The nasturtium is frequently associated with patriotism, conquest, and victory. The Latin binomial of the nasturtium, Tropaeolum majus, is a reference to an ancient Roman victory tradition in which the defeated army’s weapons and armor were hung on a trophy pole called a tropaeum. The flowers of the nasturtium are said to be reminiscent of the bloody shields and helmets that draped over the tropaeum in the festivities that followed a brutal victory.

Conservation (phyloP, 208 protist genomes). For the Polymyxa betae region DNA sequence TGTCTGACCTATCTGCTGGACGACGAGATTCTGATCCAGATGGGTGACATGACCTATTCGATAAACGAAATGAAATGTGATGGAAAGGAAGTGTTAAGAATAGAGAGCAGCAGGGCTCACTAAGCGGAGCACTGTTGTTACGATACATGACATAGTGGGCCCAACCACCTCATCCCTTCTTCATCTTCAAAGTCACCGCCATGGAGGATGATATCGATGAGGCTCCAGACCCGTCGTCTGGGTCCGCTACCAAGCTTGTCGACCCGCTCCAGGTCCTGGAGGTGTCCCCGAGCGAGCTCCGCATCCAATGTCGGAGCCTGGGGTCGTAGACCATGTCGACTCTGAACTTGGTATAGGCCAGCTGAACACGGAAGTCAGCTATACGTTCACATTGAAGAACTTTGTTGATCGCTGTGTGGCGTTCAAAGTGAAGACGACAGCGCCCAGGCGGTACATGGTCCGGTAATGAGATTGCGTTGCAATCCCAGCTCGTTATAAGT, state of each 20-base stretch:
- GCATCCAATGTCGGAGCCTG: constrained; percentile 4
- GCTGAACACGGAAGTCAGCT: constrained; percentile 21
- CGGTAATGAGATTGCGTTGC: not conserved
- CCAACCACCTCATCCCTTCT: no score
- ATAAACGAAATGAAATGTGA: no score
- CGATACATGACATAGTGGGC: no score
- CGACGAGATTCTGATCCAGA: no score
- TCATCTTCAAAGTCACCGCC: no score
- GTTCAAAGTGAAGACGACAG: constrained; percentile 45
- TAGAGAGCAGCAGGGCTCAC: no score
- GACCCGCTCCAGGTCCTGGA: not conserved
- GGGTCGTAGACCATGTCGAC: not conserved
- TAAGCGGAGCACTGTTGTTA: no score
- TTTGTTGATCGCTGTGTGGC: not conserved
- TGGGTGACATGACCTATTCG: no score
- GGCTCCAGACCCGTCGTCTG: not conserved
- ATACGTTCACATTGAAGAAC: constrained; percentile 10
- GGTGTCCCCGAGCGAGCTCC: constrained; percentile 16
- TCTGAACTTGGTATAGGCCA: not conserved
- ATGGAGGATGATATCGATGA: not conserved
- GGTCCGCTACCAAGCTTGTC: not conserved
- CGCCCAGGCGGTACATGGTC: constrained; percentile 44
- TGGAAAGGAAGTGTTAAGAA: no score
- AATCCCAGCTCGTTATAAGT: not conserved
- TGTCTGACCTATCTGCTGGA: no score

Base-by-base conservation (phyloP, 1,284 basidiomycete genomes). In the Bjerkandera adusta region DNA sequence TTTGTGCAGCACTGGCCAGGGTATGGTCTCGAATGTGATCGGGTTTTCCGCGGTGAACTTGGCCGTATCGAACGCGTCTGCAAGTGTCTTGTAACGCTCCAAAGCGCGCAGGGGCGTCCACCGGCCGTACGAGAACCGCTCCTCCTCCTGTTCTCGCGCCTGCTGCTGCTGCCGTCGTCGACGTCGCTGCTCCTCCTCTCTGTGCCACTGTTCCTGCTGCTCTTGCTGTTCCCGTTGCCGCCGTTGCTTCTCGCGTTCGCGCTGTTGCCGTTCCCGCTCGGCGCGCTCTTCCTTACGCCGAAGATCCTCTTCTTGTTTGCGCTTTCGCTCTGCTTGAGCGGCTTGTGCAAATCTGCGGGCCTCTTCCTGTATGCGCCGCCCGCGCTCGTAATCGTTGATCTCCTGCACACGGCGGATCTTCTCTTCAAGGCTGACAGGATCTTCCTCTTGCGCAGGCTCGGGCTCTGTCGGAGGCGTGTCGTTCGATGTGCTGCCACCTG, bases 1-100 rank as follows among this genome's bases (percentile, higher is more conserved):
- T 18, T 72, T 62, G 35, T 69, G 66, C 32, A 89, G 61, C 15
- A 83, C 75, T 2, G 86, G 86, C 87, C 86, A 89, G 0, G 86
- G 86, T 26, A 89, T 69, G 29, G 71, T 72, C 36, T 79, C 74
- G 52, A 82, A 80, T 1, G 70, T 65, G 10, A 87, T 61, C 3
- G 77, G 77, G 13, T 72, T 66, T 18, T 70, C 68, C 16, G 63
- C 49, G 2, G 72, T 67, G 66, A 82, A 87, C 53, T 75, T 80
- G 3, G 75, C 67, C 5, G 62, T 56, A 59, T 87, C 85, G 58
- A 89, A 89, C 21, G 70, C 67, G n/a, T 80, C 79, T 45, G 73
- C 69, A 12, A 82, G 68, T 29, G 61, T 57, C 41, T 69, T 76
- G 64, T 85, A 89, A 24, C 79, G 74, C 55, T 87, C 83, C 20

The spirit of The Chariot revolves around conflict and victory. In a battle, there is a meeting of opposing forces that creates a tension that mirrors the balance of yin and yang—light and dark. Interestingly, the Sphinx. It was built in the shape of a lion, and the constellation it would have faced if it were built 12,000 years ago would have been Leo. The black and white sphinxes are additional references to the duality of the light and dark energies and the intersection of strong opposites. However, to reach any kind of resolution, these opposing forces must be redirected and refocused to complement each other and then march together in the same direction. The key here is to keep control, devise a plan, and remain strategic in order to successfully lead your troops to triumph.